Throughout history, across diverse societies, nations, and eras, Christians who carried the Gospel into pagan cultures defended and protected abandoned and abused children.
In his new book, 32 Christians Who Changed Their World, Senior Colson Fellow Dr. Glenn Sunshine tells the stories of Christian heroes, most of whom are unknown today, whose courage and faithfulness changed the way children are seen and treated. You can receive a copy of 32 Christians Who Changed Their World with a gift of any amount this month to the Colson Center (please visit colsoncenter.org/July).
For example, 19th-century India was a particularly brutal place for girls. Women were considered inferior to men and were not allowed to be educated or employed. Child marriage was a fairly common practice. Though the practice of sati (burning widows on their husband’s funeral pyres) had been abolished, the treatment of widows remained harsh. They were considered cursed and often subjected to terrible abuse at the hands of their husband’s family.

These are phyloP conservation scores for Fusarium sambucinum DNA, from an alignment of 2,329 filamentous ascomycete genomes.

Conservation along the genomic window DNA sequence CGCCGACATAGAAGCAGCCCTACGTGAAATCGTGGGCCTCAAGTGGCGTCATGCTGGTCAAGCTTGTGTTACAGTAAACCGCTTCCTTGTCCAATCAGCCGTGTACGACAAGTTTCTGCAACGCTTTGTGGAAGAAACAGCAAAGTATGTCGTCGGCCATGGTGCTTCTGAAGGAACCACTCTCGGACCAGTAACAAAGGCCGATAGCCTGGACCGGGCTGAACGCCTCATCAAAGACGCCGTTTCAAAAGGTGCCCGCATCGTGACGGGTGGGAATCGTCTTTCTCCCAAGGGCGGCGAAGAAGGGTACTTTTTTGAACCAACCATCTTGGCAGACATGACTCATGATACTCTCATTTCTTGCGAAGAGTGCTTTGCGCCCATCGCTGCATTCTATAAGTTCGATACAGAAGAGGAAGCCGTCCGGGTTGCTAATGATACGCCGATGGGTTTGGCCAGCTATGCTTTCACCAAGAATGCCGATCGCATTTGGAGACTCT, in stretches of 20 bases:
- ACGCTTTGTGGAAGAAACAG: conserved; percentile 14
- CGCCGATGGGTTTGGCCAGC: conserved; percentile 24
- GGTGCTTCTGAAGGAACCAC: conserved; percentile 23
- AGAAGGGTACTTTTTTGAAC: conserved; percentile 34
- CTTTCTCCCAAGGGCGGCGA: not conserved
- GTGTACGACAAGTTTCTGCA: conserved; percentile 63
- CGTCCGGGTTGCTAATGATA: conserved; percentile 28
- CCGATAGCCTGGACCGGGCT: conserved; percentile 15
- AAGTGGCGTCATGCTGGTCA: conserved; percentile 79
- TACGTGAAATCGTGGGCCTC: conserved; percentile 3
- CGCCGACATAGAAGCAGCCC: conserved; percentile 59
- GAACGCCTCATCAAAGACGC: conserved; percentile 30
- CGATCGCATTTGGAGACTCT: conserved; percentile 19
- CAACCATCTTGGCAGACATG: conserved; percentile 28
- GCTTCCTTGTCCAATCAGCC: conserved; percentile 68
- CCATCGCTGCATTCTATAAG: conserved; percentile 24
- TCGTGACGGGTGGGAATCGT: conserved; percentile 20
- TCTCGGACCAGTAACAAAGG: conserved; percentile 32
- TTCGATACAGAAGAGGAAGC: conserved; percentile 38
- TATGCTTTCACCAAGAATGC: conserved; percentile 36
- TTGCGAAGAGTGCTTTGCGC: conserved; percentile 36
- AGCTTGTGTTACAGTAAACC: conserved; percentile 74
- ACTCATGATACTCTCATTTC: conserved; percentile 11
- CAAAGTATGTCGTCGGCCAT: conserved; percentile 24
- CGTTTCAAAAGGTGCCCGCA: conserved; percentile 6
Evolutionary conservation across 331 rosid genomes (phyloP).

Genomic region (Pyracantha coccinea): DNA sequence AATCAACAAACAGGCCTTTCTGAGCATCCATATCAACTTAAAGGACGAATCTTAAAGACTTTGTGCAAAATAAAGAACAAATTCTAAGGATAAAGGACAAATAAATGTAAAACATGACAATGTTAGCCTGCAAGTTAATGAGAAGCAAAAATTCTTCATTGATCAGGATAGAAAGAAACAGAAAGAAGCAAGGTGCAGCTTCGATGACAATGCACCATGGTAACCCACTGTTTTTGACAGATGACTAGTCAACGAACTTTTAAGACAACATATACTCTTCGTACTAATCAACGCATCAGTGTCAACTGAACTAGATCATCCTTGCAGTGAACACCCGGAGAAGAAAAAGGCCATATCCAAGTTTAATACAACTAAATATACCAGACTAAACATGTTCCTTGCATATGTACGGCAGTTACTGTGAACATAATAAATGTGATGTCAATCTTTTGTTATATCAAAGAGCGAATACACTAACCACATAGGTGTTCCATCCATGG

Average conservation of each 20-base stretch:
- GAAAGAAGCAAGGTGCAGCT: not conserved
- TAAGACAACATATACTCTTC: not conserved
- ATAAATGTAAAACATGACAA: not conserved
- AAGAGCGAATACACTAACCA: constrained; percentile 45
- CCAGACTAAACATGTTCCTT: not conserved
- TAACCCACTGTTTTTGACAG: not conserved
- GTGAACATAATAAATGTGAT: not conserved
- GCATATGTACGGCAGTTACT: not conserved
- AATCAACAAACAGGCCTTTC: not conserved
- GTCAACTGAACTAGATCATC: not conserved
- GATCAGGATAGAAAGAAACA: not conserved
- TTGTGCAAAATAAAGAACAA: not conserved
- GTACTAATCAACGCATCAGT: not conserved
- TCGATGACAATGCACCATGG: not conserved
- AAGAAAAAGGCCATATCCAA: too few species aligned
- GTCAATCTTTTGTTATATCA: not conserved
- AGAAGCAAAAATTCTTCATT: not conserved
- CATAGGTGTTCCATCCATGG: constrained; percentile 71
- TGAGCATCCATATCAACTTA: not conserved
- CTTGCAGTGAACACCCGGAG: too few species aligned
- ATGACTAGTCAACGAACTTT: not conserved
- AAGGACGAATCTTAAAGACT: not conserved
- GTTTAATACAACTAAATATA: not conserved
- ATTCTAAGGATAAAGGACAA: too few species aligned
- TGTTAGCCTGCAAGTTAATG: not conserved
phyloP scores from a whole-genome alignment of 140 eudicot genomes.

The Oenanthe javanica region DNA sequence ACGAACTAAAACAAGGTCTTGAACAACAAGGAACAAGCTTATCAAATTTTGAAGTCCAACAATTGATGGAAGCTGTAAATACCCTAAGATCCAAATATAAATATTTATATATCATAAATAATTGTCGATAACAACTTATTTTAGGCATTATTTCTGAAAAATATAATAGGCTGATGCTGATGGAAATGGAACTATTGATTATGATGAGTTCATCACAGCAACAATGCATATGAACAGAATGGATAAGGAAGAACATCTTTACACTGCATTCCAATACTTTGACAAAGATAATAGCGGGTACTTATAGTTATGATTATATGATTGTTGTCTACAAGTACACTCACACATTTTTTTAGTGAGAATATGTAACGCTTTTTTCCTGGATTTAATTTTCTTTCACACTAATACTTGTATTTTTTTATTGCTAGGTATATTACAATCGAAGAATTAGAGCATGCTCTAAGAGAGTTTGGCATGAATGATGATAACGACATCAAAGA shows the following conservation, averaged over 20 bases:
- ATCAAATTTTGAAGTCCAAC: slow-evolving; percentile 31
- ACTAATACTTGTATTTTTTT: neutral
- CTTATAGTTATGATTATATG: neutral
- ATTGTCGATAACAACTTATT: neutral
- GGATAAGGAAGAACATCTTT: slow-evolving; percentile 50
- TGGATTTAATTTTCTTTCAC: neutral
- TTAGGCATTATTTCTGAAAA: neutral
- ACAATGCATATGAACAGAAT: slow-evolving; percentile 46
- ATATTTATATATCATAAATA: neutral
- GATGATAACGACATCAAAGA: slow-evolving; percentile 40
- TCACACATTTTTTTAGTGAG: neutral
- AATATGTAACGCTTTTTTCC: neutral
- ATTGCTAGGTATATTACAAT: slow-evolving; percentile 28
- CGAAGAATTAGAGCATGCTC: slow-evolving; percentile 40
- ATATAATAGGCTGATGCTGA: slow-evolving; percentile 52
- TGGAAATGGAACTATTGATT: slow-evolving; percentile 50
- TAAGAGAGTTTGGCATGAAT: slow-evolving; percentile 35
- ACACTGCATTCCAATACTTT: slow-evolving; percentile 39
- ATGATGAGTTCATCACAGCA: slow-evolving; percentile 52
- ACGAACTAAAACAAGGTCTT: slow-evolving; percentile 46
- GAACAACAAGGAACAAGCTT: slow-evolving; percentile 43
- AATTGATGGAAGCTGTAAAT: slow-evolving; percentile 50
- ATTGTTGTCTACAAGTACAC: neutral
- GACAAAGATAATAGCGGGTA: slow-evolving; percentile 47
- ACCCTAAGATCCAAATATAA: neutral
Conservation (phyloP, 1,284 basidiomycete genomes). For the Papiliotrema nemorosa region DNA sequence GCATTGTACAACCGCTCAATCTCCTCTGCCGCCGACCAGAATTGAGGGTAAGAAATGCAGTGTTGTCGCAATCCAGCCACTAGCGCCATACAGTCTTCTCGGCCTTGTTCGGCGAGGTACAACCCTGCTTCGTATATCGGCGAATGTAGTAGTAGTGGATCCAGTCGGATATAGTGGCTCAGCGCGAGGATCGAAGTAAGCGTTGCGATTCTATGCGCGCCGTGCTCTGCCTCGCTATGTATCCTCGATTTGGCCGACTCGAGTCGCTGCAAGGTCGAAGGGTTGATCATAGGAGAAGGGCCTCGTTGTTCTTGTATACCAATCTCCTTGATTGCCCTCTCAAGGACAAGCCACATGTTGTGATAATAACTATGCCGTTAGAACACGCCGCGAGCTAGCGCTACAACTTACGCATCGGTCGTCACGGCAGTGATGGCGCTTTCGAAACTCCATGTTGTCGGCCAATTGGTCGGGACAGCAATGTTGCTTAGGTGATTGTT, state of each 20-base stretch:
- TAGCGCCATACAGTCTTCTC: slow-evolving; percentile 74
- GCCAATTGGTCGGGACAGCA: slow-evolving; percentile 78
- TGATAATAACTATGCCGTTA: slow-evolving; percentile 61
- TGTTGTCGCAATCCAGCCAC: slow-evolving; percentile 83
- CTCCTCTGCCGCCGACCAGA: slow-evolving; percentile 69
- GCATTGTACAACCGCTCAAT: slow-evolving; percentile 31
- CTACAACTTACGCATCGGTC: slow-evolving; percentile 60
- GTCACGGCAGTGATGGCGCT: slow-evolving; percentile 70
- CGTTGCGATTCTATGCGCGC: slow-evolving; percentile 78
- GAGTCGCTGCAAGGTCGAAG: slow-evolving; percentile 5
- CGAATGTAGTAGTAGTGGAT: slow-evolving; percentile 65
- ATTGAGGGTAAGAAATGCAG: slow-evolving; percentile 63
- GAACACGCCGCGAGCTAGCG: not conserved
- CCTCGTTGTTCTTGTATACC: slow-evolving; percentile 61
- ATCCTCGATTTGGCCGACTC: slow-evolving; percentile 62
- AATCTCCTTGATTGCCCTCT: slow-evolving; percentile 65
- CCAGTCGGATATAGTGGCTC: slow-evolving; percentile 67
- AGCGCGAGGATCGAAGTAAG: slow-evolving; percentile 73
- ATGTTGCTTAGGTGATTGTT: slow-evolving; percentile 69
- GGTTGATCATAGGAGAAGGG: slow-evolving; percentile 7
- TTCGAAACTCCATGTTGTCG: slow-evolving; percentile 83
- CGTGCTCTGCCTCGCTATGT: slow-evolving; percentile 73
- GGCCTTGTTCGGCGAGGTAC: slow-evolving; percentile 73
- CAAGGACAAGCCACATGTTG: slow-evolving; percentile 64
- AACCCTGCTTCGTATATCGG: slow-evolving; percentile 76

The family of Pandita Ramabai (1858-1922) was different. As Dr. Sunshine explains, Pandita’s father, a member of the priestly caste known as Brahmins, encouraged her to read the Hindu scriptures. Not only did she learn to read, but her skills and mastery of the text also earned her acclaim. Her study also led to growing doubts about the truth of Hinduism.
After she was married, Pandita found a copy of the Gospel of Luke in her husband’s library. Drawn to Christianity, she invited a missionary to their home to explain the Gospel to her and her husband. Tragically, not long after hearing the Gospel, her husband passed away.
Shortly thereafter, Pandita was visited by a child widow looking for charity. Pandita not only took her in as if she were her own daughter but, moved by the situation, started an organization called Arya Mahila Samaj to educate girls and advocate for the abolition of child marriage.
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